Reactor of Japan's Hamaoka plant may be decommissioned
Chubu Electric Power may decommission a reactor of Hamaoka nuclear plant due to seawater infiltration of a reactor core.
More than a year after the plant was shut for safety reasons following the Fukushima disaster, water contaminated with low-level radiation is seeping internally in the No.5 unit's turbine building, suggesting serious damage to the core, experts said.
"We have not decided if the unit is to be decommissioned or whether the unit will be operable after repairs. We're making assessments in order to make a decision," Chubu Electric spokesman Akio Miyazaki said on Thursday.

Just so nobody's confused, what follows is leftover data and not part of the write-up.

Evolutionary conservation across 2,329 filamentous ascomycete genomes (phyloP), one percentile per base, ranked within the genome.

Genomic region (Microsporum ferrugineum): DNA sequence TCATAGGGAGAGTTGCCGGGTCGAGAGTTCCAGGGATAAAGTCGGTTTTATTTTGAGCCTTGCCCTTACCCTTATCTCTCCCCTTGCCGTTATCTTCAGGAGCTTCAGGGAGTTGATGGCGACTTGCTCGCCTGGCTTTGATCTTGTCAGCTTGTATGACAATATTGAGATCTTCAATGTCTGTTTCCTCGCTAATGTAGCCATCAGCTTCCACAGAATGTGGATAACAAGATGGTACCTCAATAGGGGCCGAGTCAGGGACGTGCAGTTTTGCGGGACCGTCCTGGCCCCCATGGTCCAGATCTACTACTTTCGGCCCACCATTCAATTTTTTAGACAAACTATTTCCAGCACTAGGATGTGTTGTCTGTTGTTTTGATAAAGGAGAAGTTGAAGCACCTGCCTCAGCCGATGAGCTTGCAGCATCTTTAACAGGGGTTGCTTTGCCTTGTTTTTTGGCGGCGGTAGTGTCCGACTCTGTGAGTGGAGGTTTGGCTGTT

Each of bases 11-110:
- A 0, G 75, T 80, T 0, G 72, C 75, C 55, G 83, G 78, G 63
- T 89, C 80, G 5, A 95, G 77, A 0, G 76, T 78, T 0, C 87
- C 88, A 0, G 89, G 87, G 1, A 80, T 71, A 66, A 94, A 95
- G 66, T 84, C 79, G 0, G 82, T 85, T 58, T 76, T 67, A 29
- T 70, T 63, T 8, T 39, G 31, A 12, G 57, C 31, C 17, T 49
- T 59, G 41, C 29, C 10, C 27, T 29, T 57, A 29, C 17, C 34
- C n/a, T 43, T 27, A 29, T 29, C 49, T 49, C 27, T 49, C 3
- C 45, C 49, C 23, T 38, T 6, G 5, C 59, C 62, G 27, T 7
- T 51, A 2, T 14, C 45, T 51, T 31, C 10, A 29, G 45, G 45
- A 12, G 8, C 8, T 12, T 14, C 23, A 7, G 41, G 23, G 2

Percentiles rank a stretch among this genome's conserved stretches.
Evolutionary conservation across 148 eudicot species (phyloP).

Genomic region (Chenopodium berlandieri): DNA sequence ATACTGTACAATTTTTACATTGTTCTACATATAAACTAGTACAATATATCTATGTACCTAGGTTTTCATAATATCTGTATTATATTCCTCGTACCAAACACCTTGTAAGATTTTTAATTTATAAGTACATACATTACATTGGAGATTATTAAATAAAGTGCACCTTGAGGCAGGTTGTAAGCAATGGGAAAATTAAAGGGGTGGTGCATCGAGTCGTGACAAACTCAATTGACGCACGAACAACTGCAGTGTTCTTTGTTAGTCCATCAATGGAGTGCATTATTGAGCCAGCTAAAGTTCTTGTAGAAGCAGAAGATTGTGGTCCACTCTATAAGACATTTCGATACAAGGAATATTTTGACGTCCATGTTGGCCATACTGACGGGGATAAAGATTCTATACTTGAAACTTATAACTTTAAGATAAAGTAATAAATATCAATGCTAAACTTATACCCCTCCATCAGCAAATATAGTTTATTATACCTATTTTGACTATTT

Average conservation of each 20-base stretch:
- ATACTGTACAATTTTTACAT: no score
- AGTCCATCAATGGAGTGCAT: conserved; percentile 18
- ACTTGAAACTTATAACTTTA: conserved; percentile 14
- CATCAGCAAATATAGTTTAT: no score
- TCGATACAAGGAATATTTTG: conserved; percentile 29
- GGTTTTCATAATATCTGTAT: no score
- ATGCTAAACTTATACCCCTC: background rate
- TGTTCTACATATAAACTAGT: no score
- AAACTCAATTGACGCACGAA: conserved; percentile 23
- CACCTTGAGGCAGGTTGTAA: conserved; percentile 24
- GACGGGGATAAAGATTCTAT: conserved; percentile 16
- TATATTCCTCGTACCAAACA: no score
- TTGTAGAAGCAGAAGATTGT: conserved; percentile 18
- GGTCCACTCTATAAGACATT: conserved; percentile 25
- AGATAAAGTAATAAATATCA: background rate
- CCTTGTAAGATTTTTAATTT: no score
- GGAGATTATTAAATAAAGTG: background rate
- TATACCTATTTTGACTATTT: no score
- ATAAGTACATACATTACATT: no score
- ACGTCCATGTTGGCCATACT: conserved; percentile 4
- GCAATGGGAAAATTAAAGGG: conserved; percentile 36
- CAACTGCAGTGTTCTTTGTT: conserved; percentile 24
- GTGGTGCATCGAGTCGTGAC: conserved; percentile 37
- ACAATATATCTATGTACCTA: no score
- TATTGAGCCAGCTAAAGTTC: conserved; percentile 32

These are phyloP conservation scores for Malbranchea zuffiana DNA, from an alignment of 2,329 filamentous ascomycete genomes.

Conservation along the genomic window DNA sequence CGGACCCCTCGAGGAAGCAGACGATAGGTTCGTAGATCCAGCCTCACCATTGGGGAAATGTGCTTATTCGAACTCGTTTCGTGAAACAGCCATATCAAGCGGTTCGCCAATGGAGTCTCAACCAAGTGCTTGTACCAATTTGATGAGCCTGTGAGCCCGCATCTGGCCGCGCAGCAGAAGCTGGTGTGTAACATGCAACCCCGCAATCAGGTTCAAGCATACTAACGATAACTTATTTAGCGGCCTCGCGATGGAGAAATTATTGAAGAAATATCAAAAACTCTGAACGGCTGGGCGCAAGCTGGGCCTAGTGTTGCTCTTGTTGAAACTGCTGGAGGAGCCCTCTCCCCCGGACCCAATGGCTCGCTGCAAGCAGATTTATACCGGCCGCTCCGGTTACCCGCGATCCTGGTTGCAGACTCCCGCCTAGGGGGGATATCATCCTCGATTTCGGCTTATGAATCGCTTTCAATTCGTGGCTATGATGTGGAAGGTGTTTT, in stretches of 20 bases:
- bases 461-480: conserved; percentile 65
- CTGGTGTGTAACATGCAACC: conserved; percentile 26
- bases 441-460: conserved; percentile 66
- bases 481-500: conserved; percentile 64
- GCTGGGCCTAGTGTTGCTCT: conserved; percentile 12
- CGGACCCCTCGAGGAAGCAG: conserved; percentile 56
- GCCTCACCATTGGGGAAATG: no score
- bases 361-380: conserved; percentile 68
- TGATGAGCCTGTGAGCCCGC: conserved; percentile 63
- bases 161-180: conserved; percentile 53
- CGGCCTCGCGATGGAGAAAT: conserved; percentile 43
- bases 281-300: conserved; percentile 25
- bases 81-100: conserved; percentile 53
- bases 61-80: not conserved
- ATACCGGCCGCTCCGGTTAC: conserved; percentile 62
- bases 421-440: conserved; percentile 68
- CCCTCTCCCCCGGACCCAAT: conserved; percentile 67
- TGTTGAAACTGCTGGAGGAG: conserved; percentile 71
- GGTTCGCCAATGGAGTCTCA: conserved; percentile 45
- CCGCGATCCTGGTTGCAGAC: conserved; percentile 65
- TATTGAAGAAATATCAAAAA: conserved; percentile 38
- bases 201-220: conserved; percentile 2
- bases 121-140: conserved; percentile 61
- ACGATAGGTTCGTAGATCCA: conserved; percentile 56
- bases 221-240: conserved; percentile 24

A decommissioning or prolonged shutdown for repairs means Chubu Electric, which has reported four consecutive quarters of losses since Hamaoka was idled, will have to keep tapping oil and gas markets to run fossil-fuel stations, adding to the woes of Japan's third-biggest utility.
About 400,000 litres of corrosion-causing sea water entered the turbine building, with 5,000 litres getting into the reactor itself.
The extremely rare event set off an investigation that has unearthed widespread corrosion in the labyrinth of piping, pumps and steel partitions in the reactor building and secondary units.
Should Chubu Electric find serious damage inside the reactor pressure vessel after the fuel rods are removed, the damage may be irreparable, despite efforts to wash out the saltwater.